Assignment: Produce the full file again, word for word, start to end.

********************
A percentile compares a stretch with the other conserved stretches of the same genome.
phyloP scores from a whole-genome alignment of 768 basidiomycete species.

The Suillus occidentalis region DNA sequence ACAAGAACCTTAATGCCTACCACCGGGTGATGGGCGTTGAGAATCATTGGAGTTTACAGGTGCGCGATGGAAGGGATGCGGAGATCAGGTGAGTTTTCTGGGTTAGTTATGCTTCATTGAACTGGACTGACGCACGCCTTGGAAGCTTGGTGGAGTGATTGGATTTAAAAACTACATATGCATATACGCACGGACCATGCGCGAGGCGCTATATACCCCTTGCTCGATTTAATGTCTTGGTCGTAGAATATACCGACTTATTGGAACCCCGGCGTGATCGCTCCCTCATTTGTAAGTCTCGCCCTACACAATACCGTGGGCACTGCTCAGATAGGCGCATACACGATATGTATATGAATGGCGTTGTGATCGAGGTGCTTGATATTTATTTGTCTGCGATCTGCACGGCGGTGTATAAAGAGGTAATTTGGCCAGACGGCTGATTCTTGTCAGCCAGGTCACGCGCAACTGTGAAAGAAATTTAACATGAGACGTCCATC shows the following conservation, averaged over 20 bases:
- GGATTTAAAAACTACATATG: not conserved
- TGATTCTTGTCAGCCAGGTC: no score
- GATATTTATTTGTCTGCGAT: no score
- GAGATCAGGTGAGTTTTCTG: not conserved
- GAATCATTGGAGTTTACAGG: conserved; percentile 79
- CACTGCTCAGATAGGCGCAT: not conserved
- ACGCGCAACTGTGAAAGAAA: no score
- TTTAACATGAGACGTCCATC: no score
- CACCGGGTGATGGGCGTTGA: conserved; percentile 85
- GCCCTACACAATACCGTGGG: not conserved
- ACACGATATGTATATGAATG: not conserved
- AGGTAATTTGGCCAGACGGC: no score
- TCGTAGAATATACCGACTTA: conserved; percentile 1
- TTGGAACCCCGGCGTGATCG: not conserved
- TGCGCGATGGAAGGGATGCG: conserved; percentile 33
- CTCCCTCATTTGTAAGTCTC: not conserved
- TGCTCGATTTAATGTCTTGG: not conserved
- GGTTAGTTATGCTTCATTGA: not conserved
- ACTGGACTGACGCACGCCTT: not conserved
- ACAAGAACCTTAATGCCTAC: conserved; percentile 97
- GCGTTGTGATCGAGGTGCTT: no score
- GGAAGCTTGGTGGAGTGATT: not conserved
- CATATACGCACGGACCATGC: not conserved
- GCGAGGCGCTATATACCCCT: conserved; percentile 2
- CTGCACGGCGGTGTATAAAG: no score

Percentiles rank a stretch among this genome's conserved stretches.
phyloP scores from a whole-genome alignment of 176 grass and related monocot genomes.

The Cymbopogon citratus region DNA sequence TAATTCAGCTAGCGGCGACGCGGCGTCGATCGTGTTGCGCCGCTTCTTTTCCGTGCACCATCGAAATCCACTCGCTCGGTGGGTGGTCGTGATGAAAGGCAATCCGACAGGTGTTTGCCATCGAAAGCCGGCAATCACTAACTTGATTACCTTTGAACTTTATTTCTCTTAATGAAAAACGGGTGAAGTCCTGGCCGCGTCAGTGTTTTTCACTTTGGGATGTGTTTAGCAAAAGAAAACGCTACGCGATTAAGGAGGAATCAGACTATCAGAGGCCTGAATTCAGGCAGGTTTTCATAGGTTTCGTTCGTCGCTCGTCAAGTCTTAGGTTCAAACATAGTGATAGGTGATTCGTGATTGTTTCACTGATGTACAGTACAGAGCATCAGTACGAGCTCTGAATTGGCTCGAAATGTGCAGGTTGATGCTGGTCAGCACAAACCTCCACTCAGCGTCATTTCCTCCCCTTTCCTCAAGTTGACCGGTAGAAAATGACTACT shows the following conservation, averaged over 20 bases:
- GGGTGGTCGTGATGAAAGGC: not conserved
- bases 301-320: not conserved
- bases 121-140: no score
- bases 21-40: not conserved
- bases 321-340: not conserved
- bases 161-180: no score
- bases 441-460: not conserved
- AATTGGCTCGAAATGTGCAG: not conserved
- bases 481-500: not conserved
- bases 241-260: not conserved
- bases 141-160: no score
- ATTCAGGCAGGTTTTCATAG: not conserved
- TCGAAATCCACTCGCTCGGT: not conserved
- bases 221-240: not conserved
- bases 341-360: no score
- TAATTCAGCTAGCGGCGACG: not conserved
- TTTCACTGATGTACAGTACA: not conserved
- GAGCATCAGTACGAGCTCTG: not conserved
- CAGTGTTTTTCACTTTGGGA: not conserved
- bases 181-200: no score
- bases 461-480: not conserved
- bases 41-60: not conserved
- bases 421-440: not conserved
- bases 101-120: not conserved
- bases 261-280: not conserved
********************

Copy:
A percentile compares a stretch with the other conserved stretches of the same genome.
phyloP scores from a whole-genome alignment of 768 basidiomycete species.

The Suillus occidentalis region DNA sequence ACAAGAACCTTAATGCCTACCACCGGGTGATGGGCGTTGAGAATCATTGGAGTTTACAGGTGCGCGATGGAAGGGATGCGGAGATCAGGTGAGTTTTCTGGGTTAGTTATGCTTCATTGAACTGGACTGACGCACGCCTTGGAAGCTTGGTGGAGTGATTGGATTTAAAAACTACATATGCATATACGCACGGACCATGCGCGAGGCGCTATATACCCCTTGCTCGATTTAATGTCTTGGTCGTAGAATATACCGACTTATTGGAACCCCGGCGTGATCGCTCCCTCATTTGTAAGTCTCGCCCTACACAATACCGTGGGCACTGCTCAGATAGGCGCATACACGATATGTATATGAATGGCGTTGTGATCGAGGTGCTTGATATTTATTTGTCTGCGATCTGCACGGCGGTGTATAAAGAGGTAATTTGGCCAGACGGCTGATTCTTGTCAGCCAGGTCACGCGCAACTGTGAAAGAAATTTAACATGAGACGTCCATC shows the following conservation, averaged over 20 bases:
- GGATTTAAAAACTACATATG: not conserved
- TGATTCTTGTCAGCCAGGTC: no score
- GATATTTATTTGTCTGCGAT: no score
- GAGATCAGGTGAGTTTTCTG: not conserved
- GAATCATTGGAGTTTACAGG: conserved; percentile 79
- CACTGCTCAGATAGGCGCAT: not conserved
- ACGCGCAACTGTGAAAGAAA: no score
- TTTAACATGAGACGTCCATC: no score
- CACCGGGTGATGGGCGTTGA: conserved; percentile 85
- GCCCTACACAATACCGTGGG: not conserved
- ACACGATATGTATATGAATG: not conserved
- AGGTAATTTGGCCAGACGGC: no score
- TCGTAGAATATACCGACTTA: conserved; percentile 1
- TTGGAACCCCGGCGTGATCG: not conserved
- TGCGCGATGGAAGGGATGCG: conserved; percentile 33
- CTCCCTCATTTGTAAGTCTC: not conserved
- TGCTCGATTTAATGTCTTGG: not conserved
- GGTTAGTTATGCTTCATTGA: not conserved
- ACTGGACTGACGCACGCCTT: not conserved
- ACAAGAACCTTAATGCCTAC: conserved; percentile 97
- GCGTTGTGATCGAGGTGCTT: no score
- GGAAGCTTGGTGGAGTGATT: not conserved
- CATATACGCACGGACCATGC: not conserved
- GCGAGGCGCTATATACCCCT: conserved; percentile 2
- CTGCACGGCGGTGTATAAAG: no score

Percentiles rank a stretch among this genome's conserved stretches.
phyloP scores from a whole-genome alignment of 176 grass and related monocot genomes.

The Cymbopogon citratus region DNA sequence TAATTCAGCTAGCGGCGACGCGGCGTCGATCGTGTTGCGCCGCTTCTTTTCCGTGCACCATCGAAATCCACTCGCTCGGTGGGTGGTCGTGATGAAAGGCAATCCGACAGGTGTTTGCCATCGAAAGCCGGCAATCACTAACTTGATTACCTTTGAACTTTATTTCTCTTAATGAAAAACGGGTGAAGTCCTGGCCGCGTCAGTGTTTTTCACTTTGGGATGTGTTTAGCAAAAGAAAACGCTACGCGATTAAGGAGGAATCAGACTATCAGAGGCCTGAATTCAGGCAGGTTTTCATAGGTTTCGTTCGTCGCTCGTCAAGTCTTAGGTTCAAACATAGTGATAGGTGATTCGTGATTGTTTCACTGATGTACAGTACAGAGCATCAGTACGAGCTCTGAATTGGCTCGAAATGTGCAGGTTGATGCTGGTCAGCACAAACCTCCACTCAGCGTCATTTCCTCCCCTTTCCTCAAGTTGACCGGTAGAAAATGACTACT shows the following conservation, averaged over 20 bases:
- GGGTGGTCGTGATGAAAGGC: not conserved
- bases 301-320: not conserved
- bases 121-140: no score
- bases 21-40: not conserved
- bases 321-340: not conserved
- bases 161-180: no score
- bases 441-460: not conserved
- AATTGGCTCGAAATGTGCAG: not conserved
- bases 481-500: not conserved
- bases 241-260: not conserved
- bases 141-160: no score
- ATTCAGGCAGGTTTTCATAG: not conserved
- TCGAAATCCACTCGCTCGGT: not conserved
- bases 221-240: not conserved
- bases 341-360: no score
- TAATTCAGCTAGCGGCGACG: not conserved
- TTTCACTGATGTACAGTACA: not conserved
- GAGCATCAGTACGAGCTCTG: not conserved
- CAGTGTTTTTCACTTTGGGA: not conserved
- bases 181-200: no score
- bases 461-480: not conserved
- bases 41-60: not conserved
- bases 421-440: not conserved
- bases 101-120: not conserved
- bases 261-280: not conserved